Efraim Halevy, the former head of Israel's fabled Mossad intelligence agency, drives up to a briefing at a Jerusalem think tank in his own grey sedan. No one would guess that the unassuming, British-born gentleman who steps out of the car is the architect of Israel's controversial targeted assassination policy that has eliminated scores of Arab terrorists over the past several years.
Halevy, 73, headed up the Mossad between 1998-2002, years when Israel was dealing with Yasser Arafat as head of the Palestinian national movement. But Halevy identifies the current crisis triggered by the tunnel raid into Israel and the abduction of Israeli soldier Gilad Shalit, 19, as "the fatal moment, the ultimate moment of truth" for Palestinians.
For Halevy, the author of a new book entitled Man In The Shadows: Inside the Middle East Crisis (Weidenfeld & Nicholson) the manner in which Hamas leadership deals with the kidnap situation will reveal whether there's a future for real Palestinian governance or if the territories under Palestinian control will descend into further chaos and anarchy, ringing the death knell both for themselves and as future negotiating partners for Israel.
"The real question is whether the Palestine national movement has the power to create a structure of command, control and viable governance," Halevy states. "Are they capable of setting up a system of governance?" While Halevy won't predict the outcome, his analysis is that Hamas is now on the horns of a dilemma about the direction they will take. "All timetables have changed," Halevy asserts, noting that the ruling party would now be pushed to go one way or the other because a faction had chosen to instigate the well-planned tunnel incursion into Israeli territory. "We'll see all this unfold in the next 24-48 hours," he predicts.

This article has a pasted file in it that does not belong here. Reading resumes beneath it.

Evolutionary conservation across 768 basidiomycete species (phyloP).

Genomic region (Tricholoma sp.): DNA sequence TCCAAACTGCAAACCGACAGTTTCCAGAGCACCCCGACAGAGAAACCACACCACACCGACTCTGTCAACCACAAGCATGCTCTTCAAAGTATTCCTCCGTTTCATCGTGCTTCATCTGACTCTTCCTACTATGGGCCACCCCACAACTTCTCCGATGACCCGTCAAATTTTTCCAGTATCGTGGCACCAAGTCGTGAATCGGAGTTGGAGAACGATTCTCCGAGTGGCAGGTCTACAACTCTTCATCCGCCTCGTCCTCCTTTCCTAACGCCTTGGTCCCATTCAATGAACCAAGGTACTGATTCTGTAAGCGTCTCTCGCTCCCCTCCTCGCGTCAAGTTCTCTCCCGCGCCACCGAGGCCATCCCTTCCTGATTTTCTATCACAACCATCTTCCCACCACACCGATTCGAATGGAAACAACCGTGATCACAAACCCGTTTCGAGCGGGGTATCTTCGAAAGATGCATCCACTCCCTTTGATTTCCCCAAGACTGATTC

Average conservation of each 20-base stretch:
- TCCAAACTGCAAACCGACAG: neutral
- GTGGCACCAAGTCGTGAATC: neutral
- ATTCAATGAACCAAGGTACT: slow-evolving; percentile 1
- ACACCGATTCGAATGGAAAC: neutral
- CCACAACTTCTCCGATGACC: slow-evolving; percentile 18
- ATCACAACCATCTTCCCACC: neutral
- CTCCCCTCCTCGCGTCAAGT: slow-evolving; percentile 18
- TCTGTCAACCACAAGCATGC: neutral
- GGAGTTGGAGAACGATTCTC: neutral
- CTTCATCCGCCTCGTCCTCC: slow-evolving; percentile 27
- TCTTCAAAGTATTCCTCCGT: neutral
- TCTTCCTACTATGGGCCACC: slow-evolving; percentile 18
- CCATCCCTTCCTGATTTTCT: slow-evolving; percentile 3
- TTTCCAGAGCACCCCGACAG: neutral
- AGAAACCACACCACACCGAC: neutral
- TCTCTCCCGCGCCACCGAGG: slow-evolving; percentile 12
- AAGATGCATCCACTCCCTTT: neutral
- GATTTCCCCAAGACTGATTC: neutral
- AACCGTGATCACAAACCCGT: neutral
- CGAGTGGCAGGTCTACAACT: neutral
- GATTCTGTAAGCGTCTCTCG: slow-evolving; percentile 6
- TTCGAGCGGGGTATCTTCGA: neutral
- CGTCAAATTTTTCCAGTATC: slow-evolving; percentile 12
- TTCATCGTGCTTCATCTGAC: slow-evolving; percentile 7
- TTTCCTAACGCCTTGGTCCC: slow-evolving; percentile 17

Halevy paints a scenario where Khalad Mashal, the Damascus based head of Hamas' military wing could triumph over the so-called civil wing. There's a "real possibility Mashal will succeed in leading Hamas into a spiral of destruction over this issue," he asserts. If that should occur, the future will be an even greater question mark than ever, Halevy says.
But the former intelligence head posits that should the Gaza and Ramallah Hamasniks "get it together and overcome the threat from Damascus, Hamas could become a viable partner for negotiations with Israel." If they resolve the kidnapping, "we'll be in a new ball game," Halevy asserts. At that point, Hamas will have some degree of credibility and if they show that they will adhere to some basic norms of how a responsible government acts, it will be possible to deal with them, Halevy maintains.
At the end of the day, Halevy insists, the ball is in the Hamas court. "Hamas has to decide how to resolve the issue of the kidnapped soldier. Israel doesn't have to do anything. If they resolve it, a new situation will arise." As far as Halevy is concerned, there's no place for Israel to support one Hamas faction over another. "We don't have to save Hamas in any way. This is a test of authority for Hamas leaders."
Whether Hamas implodes or not, Prime Minister Ehud Olmert continues to push ahead with his "realignment" plan to transfer tens of thousands of Jews from Judea and Samaria. As former Prime Minister Ariel Sharon's security advisor, Halevy supported the idea of leaving Gaza, but opposed the unilateral approach that meant "we got nothing, and the Palestinians see the withdrawal as a great victory." Today, Halevy acknowledges that the number of Kassam rocket attacks on Israeli communities has risen since the Gaza pullout and states categorically: "I don't see that any future realignment plan is worthwhile from a security point of view."